Senator Dick Durbin apoligized for his seditious remarks but not really…
?More than 1700 American soldiers have been killed in Iraq and our country?s standing in the world community has been badly damaged by the prison abuses at Abu Ghraib and Guantanamo. My statement in the Senate was critical of the policies of this Administration which add to the risk our soldiers face.?
?I will continue to speak out when I disagree with this Administration.?
?I have learned from my statement that historical parallels can be misused and misunderstood. I sincerely regret if what I said caused anyone to misunderstand my true feelings: our soldiers around the world and their families at home deserve our respect, admiration and total support.?
Not really much of an apology is it? He’s basically saying I’m sorry I put our soldiers at risk but I’m not sorry I compared Gitmo to Auschwitz, the Soviet Gulags, and Pol Pot. Unfortunately you can’t unring the bell Senator.
And a follow-up to Senator Robert Byrd’s (D-WV-KKK) memoirs in which he said…
Byrd says he never resented blacks, Catholics or Jews, but he failed to ?examine the full meaning and impact of the ugly prejudice behind the positive, pro-American veneer.?
Well an article from the Washington Post (who knew?) tells me other wise…
Byrd wrote that he continued as a “Kleagle” recruiting for the Klan until early 1943, when he and his family left Crab Orchard for a welding job in a Baltimore shipyard. Returning to West Virginia after World War II ended in 1945, he launched his political career, but not before writing another letter, to one of the Senate’s most notorious segregationists, Theodore Bilbo (D-Miss.), complaining about the Truman administration’s efforts to integrate the military.
Byrd said in the Dec. 11, 1945, letter — which would not become public for 42 more years with the publication of a book on blacks in the military during World War II by author Graham Smith — that he would never fight in the armed forces “with a Negro by my side.” Byrd added that, “Rather I should die a thousand times, and see old Glory trampled in the dirt never to rise again, than to see this beloved land of ours become degraded by race mongrels.”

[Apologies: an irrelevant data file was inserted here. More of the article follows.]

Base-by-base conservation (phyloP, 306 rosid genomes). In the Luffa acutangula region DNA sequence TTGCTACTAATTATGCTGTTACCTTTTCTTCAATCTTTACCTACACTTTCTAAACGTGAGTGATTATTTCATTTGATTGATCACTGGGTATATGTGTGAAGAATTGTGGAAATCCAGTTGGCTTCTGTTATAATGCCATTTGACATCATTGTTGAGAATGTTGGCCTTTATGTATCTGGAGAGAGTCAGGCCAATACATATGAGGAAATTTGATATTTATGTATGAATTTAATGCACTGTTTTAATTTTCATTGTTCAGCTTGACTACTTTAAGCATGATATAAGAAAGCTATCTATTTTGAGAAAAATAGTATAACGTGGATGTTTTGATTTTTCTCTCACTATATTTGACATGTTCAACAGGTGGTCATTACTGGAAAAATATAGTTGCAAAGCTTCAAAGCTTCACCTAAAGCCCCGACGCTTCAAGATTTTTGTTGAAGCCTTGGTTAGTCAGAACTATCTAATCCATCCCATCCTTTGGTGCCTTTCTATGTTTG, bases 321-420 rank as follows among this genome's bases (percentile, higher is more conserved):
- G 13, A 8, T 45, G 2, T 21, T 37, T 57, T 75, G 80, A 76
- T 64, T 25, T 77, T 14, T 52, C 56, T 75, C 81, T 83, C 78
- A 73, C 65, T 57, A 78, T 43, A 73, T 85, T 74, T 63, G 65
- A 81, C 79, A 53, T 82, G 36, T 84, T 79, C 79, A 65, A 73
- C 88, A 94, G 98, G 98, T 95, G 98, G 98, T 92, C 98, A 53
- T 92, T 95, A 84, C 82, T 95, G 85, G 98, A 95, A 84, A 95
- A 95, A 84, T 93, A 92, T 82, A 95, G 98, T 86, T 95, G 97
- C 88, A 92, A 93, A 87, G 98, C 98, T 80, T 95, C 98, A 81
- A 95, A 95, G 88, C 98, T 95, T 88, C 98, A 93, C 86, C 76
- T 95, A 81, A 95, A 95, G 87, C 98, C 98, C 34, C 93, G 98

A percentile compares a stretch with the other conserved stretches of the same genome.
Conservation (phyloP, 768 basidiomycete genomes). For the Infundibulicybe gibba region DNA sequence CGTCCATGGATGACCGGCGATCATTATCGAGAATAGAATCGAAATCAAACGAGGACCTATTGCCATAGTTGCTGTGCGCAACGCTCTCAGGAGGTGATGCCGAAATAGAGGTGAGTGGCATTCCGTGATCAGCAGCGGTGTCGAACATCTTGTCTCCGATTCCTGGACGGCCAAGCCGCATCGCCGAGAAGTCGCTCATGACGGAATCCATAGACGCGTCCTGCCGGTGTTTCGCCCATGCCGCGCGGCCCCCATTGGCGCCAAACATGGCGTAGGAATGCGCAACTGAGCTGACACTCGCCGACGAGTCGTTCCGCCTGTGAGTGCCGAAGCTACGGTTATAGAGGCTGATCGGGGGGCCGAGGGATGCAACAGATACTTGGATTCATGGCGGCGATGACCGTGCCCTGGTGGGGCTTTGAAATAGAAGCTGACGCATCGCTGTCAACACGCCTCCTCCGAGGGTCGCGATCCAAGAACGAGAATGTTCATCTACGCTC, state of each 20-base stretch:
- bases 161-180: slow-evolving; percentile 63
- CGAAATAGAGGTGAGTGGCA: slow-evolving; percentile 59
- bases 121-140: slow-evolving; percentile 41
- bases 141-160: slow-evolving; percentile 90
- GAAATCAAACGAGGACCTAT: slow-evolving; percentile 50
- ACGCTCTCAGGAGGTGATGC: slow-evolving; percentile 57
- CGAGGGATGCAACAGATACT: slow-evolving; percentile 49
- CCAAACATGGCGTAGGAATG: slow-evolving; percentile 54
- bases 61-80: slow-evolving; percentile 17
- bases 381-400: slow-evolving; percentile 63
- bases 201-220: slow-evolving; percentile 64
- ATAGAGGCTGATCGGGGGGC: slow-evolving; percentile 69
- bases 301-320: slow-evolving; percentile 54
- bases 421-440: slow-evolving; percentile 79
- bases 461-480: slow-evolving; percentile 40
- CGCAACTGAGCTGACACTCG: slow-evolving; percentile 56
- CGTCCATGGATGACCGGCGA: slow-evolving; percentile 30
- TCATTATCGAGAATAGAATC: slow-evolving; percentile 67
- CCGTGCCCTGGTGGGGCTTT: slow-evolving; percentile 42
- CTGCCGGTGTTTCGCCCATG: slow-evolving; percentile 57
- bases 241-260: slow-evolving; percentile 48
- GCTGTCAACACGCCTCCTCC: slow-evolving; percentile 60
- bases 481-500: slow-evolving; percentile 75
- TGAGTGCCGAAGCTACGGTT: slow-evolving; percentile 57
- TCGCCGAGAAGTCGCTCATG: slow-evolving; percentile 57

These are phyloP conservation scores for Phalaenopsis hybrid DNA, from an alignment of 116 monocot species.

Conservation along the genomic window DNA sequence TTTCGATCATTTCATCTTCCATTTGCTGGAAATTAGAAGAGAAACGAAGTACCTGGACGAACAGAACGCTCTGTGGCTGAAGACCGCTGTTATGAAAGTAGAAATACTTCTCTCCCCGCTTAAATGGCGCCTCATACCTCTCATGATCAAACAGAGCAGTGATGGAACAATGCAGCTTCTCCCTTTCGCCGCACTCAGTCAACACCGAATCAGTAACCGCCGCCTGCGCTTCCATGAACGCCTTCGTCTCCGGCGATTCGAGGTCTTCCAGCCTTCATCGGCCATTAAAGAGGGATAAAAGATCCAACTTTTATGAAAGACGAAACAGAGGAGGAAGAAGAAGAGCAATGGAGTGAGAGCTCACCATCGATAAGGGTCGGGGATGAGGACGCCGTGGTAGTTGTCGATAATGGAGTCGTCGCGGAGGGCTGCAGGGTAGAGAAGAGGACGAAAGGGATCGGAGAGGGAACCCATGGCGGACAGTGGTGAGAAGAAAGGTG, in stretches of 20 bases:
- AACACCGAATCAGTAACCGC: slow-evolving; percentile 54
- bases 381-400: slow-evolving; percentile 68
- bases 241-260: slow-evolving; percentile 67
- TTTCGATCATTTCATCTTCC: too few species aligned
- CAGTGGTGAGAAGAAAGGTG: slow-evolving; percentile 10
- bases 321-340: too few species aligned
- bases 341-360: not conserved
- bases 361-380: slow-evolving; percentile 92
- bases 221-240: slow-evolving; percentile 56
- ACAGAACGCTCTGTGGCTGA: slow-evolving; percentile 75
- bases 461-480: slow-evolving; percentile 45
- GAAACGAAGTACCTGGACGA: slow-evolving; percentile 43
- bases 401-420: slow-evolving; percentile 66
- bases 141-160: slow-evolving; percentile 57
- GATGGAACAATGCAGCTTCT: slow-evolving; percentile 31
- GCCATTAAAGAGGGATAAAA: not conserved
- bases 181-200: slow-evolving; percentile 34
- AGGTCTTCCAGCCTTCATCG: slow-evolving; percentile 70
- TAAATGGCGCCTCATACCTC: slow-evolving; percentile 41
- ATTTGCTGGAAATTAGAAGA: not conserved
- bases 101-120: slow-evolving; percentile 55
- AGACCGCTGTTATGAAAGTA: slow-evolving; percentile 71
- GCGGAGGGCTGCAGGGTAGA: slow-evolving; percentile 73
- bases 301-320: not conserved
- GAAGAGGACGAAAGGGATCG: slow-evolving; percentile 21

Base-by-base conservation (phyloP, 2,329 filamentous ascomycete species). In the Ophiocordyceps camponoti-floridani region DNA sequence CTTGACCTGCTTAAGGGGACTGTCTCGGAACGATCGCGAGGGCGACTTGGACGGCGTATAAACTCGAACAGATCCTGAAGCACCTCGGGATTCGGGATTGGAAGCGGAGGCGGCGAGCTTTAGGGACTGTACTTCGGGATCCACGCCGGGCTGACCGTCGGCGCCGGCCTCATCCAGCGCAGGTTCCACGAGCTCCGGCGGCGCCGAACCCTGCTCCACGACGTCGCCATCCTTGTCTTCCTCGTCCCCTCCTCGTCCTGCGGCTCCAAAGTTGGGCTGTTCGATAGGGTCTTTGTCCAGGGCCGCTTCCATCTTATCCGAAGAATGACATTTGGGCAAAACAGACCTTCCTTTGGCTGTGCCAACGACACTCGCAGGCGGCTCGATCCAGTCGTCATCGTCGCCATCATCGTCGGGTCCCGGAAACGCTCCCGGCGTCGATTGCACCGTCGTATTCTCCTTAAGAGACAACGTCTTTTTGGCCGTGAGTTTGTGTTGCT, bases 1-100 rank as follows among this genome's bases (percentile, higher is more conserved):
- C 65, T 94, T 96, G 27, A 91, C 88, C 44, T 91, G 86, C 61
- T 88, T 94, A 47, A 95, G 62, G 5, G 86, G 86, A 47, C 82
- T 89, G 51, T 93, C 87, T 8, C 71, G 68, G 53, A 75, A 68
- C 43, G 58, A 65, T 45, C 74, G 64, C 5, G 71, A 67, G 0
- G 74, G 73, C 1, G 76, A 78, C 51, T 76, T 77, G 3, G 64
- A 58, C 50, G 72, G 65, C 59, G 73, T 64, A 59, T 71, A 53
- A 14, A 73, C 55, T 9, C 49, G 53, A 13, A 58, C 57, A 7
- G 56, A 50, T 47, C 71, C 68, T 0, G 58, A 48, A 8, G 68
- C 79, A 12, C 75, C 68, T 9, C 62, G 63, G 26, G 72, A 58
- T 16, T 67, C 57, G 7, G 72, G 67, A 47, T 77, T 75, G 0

Yet he says he never resented blacks. Right. Whatever. And the left had the audacity to call Strom Thurmond a racist. At least he recanted his segregationist ways and I doubt you can call a man who fathered a black daughter racist. And yet the left says nothing about Exalted Cyclops Byrd.
Rep. John Conyers Jr. is all in a snit over the Washington Post Article by Dana Milbank about his little anti-semitic mock trial. He’s allegedly written a letter to the Post. I don’t know if they printed it or not but it’s all over the blog world and you can see a copy of the alleged letter here. The part of the letter I want to focus on is this…
In what can only be described as a deliberate effort to discredit the entire hearing, Milbank quotes one of the witnesses as making an anti-semitic assertion and further describes anti-semitic literature that was being handed out in the overflow room for the event. First, let me be clear: I consider myself to be friend and supporter of Israel and there were a number of other staunchly pro-Israel members who were in attendance at the hearing. I do not agree with, support, or condone any comments asserting Israeli control over U.S. policy, and I find any allegation that Israel is trying to dominate the world or had anything to do with the September 11 tragedy disgusting and offensive.
Fair enough Congressman but James Taranto of the Wall Street Journal put’s it best I think…
But Conyers can’t get off so easy. After all, he invited Ray McGovern, the “witness” whose statements Conyers claims he doesn’t “condone,” to “testify” at his “hearing.” As blogger Richard Baehr notes, “McGovern’s views are well known (that is why he was invited by Conyers, presumably), and the activists were handing out their anti-Semitic literature openly to everyone in sight in the DNC office.”
He’s got a point.
Brought to you by the Democrats, the party of irresponsibility.